The next day continues our training with Karen’s lecture on how the camera traps work. They’re favored by researchers because they’re noninvasive, and they’re much more likely to catch nocturnal animal movement. Oh, and poachers.
There are two types of cameras, both infra-red and white flash, and both have their advantages. The only visual evidence of a lion in Vwaza was captured by one of these cameras, and this led to further evidence of his movements by finding his tracks, and eventually collecting reports from nearby villages of his nighttime roars.
During the lecture, baboons troop right up to camp and start feeding right in the small bush area just outside our kitchen building. But the highlight of the natural world today is seeing a wasp sting a small caterpillar. I call Karen, who is an entomologist, over to see it. She explains that the wasp doesn’t actually kill the caterpillar. He paralyzes it and carries it back to his nest for the larvae when they hatch. That way, they have a first fresh meal, as the caterpillar is consumed alive. This won’t be our first evidence of cruel nature, I’m sure.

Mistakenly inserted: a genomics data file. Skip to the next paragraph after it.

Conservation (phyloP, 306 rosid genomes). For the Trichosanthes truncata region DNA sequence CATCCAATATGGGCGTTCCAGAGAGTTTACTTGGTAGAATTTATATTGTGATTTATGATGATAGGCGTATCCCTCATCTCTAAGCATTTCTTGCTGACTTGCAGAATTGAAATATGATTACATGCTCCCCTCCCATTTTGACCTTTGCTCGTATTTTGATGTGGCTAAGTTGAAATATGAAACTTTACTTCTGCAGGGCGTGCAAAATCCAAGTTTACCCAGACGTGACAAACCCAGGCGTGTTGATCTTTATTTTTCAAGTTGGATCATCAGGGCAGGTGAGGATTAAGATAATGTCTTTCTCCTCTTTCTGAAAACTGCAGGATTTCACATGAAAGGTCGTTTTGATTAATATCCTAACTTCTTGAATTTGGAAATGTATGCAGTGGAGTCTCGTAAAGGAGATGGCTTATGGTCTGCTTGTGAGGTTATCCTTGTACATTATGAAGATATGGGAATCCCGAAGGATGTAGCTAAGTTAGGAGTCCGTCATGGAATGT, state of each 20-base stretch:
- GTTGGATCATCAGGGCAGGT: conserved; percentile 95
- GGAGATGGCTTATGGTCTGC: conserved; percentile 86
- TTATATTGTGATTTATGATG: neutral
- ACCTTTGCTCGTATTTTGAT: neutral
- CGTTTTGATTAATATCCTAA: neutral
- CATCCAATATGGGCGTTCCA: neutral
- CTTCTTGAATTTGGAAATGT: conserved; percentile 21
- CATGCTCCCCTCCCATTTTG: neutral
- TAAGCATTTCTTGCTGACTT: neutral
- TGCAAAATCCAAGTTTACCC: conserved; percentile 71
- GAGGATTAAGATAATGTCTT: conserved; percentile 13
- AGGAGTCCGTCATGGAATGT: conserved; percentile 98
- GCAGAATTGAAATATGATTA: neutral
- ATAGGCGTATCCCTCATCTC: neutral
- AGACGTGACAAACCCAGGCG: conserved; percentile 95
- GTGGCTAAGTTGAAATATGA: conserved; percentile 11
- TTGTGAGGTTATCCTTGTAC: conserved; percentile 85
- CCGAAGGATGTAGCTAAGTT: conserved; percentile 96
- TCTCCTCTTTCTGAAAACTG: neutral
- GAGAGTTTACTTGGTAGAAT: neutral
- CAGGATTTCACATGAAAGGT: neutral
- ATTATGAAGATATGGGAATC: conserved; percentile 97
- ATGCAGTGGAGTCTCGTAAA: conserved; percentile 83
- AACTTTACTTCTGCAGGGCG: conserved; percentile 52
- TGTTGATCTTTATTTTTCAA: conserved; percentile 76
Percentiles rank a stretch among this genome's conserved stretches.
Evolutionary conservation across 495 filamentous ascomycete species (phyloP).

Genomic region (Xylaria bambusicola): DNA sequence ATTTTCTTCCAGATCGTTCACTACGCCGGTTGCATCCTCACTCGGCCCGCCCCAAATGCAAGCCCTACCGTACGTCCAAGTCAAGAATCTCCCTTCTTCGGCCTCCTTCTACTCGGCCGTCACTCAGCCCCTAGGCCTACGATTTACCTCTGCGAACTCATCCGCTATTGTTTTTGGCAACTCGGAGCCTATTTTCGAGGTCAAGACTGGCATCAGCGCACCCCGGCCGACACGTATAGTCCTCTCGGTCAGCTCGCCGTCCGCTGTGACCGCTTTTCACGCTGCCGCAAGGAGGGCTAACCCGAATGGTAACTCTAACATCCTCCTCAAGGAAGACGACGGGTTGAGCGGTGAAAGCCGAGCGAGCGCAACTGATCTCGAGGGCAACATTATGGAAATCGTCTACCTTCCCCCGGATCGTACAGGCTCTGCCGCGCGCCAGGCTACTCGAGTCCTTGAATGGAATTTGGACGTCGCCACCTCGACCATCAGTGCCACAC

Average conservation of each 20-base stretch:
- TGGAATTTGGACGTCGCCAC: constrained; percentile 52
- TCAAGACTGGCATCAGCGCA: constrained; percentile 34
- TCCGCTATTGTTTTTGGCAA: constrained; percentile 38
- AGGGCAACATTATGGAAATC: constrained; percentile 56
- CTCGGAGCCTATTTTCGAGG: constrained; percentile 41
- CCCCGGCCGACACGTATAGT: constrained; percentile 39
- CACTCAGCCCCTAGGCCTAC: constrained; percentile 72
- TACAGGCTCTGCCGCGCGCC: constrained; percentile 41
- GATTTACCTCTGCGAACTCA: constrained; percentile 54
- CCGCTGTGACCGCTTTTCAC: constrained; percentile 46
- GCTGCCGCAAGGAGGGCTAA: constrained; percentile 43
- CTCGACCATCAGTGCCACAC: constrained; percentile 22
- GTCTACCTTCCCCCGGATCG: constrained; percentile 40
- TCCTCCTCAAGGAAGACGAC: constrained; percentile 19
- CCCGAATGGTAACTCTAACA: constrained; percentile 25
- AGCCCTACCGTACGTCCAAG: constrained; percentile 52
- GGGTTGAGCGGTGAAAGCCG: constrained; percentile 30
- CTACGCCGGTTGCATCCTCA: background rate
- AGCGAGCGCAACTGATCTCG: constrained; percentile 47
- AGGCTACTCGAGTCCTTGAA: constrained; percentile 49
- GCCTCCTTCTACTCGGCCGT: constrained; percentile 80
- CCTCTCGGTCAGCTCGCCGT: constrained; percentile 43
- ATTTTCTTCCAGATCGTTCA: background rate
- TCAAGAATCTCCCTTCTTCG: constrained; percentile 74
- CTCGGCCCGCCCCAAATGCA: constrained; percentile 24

And tonight is the night we see the cobra behind Mandy’s tent.
Today, we’re up at 5 with the sun for a breakfast of eggs, toast, and sliced avocado, which is also my favorite breakfast at home. The planned activity, which I signed up for on the white board schedule yesterday, is a hippo walk with Pili, our only native Malawian naturalist. This will turn out to be my favorite activity over the next 10 days.